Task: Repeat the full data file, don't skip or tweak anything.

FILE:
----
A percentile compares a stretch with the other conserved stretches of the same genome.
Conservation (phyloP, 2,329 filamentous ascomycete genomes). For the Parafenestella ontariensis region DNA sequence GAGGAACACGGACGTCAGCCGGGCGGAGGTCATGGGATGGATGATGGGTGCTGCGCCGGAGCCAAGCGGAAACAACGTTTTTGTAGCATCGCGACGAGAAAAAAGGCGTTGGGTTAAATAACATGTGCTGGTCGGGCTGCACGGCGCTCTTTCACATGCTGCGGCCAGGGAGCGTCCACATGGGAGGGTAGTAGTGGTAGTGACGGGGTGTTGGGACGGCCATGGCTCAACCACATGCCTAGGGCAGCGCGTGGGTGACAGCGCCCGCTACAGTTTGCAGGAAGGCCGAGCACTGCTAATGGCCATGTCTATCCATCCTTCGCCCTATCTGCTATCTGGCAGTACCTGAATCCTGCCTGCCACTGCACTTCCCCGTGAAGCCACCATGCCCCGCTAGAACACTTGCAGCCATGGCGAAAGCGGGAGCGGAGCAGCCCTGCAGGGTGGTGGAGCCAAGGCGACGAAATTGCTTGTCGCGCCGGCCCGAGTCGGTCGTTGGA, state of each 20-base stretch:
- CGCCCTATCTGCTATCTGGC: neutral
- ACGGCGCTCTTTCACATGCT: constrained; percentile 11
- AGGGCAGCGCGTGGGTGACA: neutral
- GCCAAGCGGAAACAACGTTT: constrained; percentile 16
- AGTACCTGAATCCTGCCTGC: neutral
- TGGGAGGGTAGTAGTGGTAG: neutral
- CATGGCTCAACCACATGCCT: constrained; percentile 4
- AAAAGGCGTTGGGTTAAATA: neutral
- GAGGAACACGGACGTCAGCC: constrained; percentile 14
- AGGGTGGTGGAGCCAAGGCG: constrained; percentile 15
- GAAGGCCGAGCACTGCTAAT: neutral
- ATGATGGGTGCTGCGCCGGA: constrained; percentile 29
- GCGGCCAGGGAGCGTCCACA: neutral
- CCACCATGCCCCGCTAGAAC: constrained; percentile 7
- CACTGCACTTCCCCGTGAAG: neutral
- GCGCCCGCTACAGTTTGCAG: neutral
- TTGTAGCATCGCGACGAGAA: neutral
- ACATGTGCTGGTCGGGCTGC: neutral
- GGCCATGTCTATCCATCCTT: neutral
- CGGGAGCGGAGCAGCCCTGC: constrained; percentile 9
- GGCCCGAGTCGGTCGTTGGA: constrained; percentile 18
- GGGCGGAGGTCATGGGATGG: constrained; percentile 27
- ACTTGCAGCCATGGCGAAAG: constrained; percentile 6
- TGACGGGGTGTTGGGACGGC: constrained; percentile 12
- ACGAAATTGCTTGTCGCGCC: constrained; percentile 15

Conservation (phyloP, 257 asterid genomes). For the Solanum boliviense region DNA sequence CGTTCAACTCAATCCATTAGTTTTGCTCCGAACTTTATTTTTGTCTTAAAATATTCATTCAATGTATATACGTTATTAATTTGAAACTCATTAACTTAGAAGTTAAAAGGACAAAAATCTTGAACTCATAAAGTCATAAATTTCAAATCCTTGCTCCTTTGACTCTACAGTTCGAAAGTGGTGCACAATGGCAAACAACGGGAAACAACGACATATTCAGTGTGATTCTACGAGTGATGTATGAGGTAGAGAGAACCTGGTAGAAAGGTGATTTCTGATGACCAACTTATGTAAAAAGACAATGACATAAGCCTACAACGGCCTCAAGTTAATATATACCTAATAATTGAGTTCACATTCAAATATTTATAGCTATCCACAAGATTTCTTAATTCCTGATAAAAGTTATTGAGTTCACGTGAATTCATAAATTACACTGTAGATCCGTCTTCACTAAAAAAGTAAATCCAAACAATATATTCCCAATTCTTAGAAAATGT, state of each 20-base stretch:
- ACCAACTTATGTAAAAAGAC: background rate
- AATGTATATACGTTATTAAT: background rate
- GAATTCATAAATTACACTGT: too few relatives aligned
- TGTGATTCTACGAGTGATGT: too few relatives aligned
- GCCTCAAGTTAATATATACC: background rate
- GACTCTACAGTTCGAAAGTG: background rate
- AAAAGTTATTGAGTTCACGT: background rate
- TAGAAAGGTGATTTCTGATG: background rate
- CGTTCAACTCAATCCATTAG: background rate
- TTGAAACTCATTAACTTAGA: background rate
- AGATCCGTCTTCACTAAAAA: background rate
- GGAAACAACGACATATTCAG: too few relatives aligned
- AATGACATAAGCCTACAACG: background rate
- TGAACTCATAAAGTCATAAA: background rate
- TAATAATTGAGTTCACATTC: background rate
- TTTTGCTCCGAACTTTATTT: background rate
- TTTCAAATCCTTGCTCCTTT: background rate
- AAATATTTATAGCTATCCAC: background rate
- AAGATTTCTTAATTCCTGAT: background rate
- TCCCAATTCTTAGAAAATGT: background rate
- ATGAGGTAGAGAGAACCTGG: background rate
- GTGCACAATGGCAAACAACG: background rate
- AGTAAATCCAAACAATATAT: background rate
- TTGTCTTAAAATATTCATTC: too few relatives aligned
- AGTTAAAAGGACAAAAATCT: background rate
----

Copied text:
A percentile compares a stretch with the other conserved stretches of the same genome.
Conservation (phyloP, 2,329 filamentous ascomycete genomes). For the Parafenestella ontariensis region DNA sequence GAGGAACACGGACGTCAGCCGGGCGGAGGTCATGGGATGGATGATGGGTGCTGCGCCGGAGCCAAGCGGAAACAACGTTTTTGTAGCATCGCGACGAGAAAAAAGGCGTTGGGTTAAATAACATGTGCTGGTCGGGCTGCACGGCGCTCTTTCACATGCTGCGGCCAGGGAGCGTCCACATGGGAGGGTAGTAGTGGTAGTGACGGGGTGTTGGGACGGCCATGGCTCAACCACATGCCTAGGGCAGCGCGTGGGTGACAGCGCCCGCTACAGTTTGCAGGAAGGCCGAGCACTGCTAATGGCCATGTCTATCCATCCTTCGCCCTATCTGCTATCTGGCAGTACCTGAATCCTGCCTGCCACTGCACTTCCCCGTGAAGCCACCATGCCCCGCTAGAACACTTGCAGCCATGGCGAAAGCGGGAGCGGAGCAGCCCTGCAGGGTGGTGGAGCCAAGGCGACGAAATTGCTTGTCGCGCCGGCCCGAGTCGGTCGTTGGA, state of each 20-base stretch:
- CGCCCTATCTGCTATCTGGC: neutral
- ACGGCGCTCTTTCACATGCT: constrained; percentile 11
- AGGGCAGCGCGTGGGTGACA: neutral
- GCCAAGCGGAAACAACGTTT: constrained; percentile 16
- AGTACCTGAATCCTGCCTGC: neutral
- TGGGAGGGTAGTAGTGGTAG: neutral
- CATGGCTCAACCACATGCCT: constrained; percentile 4
- AAAAGGCGTTGGGTTAAATA: neutral
- GAGGAACACGGACGTCAGCC: constrained; percentile 14
- AGGGTGGTGGAGCCAAGGCG: constrained; percentile 15
- GAAGGCCGAGCACTGCTAAT: neutral
- ATGATGGGTGCTGCGCCGGA: constrained; percentile 29
- GCGGCCAGGGAGCGTCCACA: neutral
- CCACCATGCCCCGCTAGAAC: constrained; percentile 7
- CACTGCACTTCCCCGTGAAG: neutral
- GCGCCCGCTACAGTTTGCAG: neutral
- TTGTAGCATCGCGACGAGAA: neutral
- ACATGTGCTGGTCGGGCTGC: neutral
- GGCCATGTCTATCCATCCTT: neutral
- CGGGAGCGGAGCAGCCCTGC: constrained; percentile 9
- GGCCCGAGTCGGTCGTTGGA: constrained; percentile 18
- GGGCGGAGGTCATGGGATGG: constrained; percentile 27
- ACTTGCAGCCATGGCGAAAG: constrained; percentile 6
- TGACGGGGTGTTGGGACGGC: constrained; percentile 12
- ACGAAATTGCTTGTCGCGCC: constrained; percentile 15

Conservation (phyloP, 257 asterid genomes). For the Solanum boliviense region DNA sequence CGTTCAACTCAATCCATTAGTTTTGCTCCGAACTTTATTTTTGTCTTAAAATATTCATTCAATGTATATACGTTATTAATTTGAAACTCATTAACTTAGAAGTTAAAAGGACAAAAATCTTGAACTCATAAAGTCATAAATTTCAAATCCTTGCTCCTTTGACTCTACAGTTCGAAAGTGGTGCACAATGGCAAACAACGGGAAACAACGACATATTCAGTGTGATTCTACGAGTGATGTATGAGGTAGAGAGAACCTGGTAGAAAGGTGATTTCTGATGACCAACTTATGTAAAAAGACAATGACATAAGCCTACAACGGCCTCAAGTTAATATATACCTAATAATTGAGTTCACATTCAAATATTTATAGCTATCCACAAGATTTCTTAATTCCTGATAAAAGTTATTGAGTTCACGTGAATTCATAAATTACACTGTAGATCCGTCTTCACTAAAAAAGTAAATCCAAACAATATATTCCCAATTCTTAGAAAATGT, state of each 20-base stretch:
- ACCAACTTATGTAAAAAGAC: background rate
- AATGTATATACGTTATTAAT: background rate
- GAATTCATAAATTACACTGT: too few relatives aligned
- TGTGATTCTACGAGTGATGT: too few relatives aligned
- GCCTCAAGTTAATATATACC: background rate
- GACTCTACAGTTCGAAAGTG: background rate
- AAAAGTTATTGAGTTCACGT: background rate
- TAGAAAGGTGATTTCTGATG: background rate
- CGTTCAACTCAATCCATTAG: background rate
- TTGAAACTCATTAACTTAGA: background rate
- AGATCCGTCTTCACTAAAAA: background rate
- GGAAACAACGACATATTCAG: too few relatives aligned
- AATGACATAAGCCTACAACG: background rate
- TGAACTCATAAAGTCATAAA: background rate
- TAATAATTGAGTTCACATTC: background rate
- TTTTGCTCCGAACTTTATTT: background rate
- TTTCAAATCCTTGCTCCTTT: background rate
- AAATATTTATAGCTATCCAC: background rate
- AAGATTTCTTAATTCCTGAT: background rate
- TCCCAATTCTTAGAAAATGT: background rate
- ATGAGGTAGAGAGAACCTGG: background rate
- GTGCACAATGGCAAACAACG: background rate
- AGTAAATCCAAACAATATAT: background rate
- TTGTCTTAAAATATTCATTC: too few relatives aligned
- AGTTAAAAGGACAAAAATCT: background rate